At-will employment is believed by many employers to allow them the ability to terminate an employee for any reason or no-reason at all, except for a discriminatory reason. We advise our clients to make “at-will” employment status very clear in job offers and in employee handbooks. This prevents an “at-will” employee from believing a contract has been established which guarantees continued employment.

The fallacy of “at-will” employment is that if employers do terminate an employee without notifying them of the legitimate reasons for termination, the employee is free to make-up a reason. This may be in the form of a discrimination claim, sexual harassment claim, wage and hour claim etc.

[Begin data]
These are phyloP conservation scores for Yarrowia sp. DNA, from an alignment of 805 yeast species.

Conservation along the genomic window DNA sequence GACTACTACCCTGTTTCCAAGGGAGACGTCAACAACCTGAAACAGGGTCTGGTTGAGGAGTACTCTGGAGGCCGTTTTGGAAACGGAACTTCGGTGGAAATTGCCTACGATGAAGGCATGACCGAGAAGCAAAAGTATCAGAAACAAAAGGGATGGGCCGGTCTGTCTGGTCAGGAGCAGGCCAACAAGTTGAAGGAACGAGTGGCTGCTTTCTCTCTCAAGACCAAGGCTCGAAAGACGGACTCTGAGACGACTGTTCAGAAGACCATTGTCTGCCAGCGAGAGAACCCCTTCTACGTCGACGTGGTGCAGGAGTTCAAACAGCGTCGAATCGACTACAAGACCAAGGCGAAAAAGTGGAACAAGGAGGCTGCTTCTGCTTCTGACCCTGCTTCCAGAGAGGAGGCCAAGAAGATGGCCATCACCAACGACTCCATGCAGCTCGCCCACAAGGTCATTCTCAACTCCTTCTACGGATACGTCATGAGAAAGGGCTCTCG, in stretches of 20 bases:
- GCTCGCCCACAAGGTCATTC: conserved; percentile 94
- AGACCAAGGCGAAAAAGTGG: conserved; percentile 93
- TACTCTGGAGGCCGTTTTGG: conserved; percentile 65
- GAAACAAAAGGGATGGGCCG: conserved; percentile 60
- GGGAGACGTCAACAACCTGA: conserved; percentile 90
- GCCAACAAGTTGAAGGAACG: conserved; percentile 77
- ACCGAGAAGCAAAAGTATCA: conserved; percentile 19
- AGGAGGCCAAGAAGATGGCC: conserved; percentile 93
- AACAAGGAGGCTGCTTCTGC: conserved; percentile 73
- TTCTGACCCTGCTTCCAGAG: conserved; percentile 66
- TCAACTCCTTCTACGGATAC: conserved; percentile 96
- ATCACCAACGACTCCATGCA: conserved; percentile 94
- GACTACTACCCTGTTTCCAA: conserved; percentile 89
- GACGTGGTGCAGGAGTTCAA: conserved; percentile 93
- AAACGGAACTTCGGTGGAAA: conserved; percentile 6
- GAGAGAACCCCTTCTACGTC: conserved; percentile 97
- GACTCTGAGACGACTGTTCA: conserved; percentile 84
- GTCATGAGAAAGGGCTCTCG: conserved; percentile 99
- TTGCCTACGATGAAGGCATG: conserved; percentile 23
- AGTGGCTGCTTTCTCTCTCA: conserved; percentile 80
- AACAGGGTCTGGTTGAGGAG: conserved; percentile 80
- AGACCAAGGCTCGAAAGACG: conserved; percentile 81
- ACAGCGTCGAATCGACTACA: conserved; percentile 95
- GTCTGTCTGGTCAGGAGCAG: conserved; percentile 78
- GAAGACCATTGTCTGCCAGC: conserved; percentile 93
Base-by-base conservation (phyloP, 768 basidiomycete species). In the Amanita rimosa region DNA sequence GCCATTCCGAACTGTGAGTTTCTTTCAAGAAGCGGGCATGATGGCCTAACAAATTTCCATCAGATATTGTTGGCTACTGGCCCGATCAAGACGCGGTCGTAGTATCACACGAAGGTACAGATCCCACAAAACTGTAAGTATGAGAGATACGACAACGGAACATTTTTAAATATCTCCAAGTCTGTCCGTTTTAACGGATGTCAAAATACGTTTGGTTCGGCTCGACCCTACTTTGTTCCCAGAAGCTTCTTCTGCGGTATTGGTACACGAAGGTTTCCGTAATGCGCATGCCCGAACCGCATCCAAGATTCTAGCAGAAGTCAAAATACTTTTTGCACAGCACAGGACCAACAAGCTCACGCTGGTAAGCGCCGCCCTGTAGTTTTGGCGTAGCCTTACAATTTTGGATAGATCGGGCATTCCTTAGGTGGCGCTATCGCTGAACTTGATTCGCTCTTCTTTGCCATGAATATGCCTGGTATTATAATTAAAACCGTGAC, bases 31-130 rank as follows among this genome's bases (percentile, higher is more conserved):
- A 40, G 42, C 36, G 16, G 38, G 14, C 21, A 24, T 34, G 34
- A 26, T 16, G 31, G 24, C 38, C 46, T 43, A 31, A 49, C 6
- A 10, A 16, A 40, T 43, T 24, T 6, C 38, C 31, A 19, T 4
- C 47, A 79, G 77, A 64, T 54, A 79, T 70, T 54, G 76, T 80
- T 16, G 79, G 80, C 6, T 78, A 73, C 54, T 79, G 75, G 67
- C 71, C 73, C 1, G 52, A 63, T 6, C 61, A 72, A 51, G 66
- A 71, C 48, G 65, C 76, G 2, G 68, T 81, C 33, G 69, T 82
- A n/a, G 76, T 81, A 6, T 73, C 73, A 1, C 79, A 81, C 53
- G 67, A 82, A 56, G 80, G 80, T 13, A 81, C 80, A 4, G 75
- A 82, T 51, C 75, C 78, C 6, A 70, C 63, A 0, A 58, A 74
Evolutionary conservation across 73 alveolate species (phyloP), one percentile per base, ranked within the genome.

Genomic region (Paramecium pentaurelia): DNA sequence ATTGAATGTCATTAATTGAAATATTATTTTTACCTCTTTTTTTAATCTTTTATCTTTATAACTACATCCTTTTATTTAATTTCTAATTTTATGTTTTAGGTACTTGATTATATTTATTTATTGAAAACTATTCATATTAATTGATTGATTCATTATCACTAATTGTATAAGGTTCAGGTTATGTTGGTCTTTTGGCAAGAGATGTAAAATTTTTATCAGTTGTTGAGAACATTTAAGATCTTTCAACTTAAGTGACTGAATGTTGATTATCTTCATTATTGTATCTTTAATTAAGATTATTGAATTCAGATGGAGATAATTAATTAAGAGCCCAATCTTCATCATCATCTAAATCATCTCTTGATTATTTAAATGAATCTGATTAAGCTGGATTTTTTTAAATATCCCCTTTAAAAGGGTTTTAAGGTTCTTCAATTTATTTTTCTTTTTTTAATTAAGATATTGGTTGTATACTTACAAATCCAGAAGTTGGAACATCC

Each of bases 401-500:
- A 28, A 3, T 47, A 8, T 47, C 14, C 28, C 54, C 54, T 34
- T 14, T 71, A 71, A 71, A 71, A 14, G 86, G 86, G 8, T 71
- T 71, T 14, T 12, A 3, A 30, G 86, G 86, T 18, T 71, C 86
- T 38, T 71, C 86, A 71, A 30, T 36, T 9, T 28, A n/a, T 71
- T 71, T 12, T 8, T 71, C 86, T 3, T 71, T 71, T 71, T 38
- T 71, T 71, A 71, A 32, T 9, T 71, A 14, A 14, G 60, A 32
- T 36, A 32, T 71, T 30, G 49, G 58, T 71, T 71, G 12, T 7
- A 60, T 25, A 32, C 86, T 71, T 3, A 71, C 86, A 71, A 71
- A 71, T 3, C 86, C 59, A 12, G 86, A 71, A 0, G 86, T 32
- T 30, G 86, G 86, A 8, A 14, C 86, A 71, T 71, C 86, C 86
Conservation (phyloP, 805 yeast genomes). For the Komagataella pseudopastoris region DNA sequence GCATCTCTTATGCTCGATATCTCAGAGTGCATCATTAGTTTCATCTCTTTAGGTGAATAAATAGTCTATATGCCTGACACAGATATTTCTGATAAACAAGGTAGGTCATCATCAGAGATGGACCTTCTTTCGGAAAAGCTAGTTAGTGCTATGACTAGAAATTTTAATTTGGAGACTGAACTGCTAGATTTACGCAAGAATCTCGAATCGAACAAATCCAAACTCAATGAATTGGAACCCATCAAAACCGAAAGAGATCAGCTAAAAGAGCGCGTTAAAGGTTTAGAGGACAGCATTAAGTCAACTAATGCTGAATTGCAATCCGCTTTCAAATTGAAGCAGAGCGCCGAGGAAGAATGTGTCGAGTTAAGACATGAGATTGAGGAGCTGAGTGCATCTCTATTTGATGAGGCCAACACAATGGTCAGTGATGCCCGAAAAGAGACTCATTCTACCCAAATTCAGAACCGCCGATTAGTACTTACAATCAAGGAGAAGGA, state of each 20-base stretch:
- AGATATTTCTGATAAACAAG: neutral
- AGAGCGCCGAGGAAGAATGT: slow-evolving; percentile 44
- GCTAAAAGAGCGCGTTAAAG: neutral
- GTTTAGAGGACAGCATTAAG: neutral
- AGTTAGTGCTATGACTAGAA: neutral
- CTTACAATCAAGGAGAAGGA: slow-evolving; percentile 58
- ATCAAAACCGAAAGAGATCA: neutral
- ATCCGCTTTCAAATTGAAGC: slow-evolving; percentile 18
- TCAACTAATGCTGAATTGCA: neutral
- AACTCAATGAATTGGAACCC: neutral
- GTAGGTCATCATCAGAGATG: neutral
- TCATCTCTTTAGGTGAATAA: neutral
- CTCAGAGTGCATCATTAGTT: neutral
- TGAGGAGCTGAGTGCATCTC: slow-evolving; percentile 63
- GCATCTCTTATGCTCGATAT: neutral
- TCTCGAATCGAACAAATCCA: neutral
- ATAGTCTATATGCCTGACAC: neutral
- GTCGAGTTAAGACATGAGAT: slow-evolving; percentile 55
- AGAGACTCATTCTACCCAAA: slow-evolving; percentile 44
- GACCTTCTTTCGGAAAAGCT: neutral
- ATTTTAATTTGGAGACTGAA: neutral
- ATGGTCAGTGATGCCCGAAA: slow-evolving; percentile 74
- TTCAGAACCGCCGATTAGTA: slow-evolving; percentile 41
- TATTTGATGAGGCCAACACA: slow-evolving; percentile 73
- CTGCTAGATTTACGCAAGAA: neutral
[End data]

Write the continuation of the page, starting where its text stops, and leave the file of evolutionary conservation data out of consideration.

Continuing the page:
Truth and honesty with employees is always the best course of action for any employer. Additionally, using good business practices which include accurate performance evaluations, coaching, counseling, fair and reasonable discipline, and providing training opportunities to employees is important. Clear communication of employee expectations is also essential for every employer, as is documenting an employee’s work record. It has been my experience that employees who have been put on notice of work expectations, been treated fairly, and given an opportunity to make necessary changes, are less likely to challenge termination decisions.

The notion of at-will employment is really deceptive. A better course of action for employers is to follow the golden rule, “Treat others, like you want to be treated yourself.” It is one way to reduce legal bills, and avoid some of the costly challenges to employment termination decisions.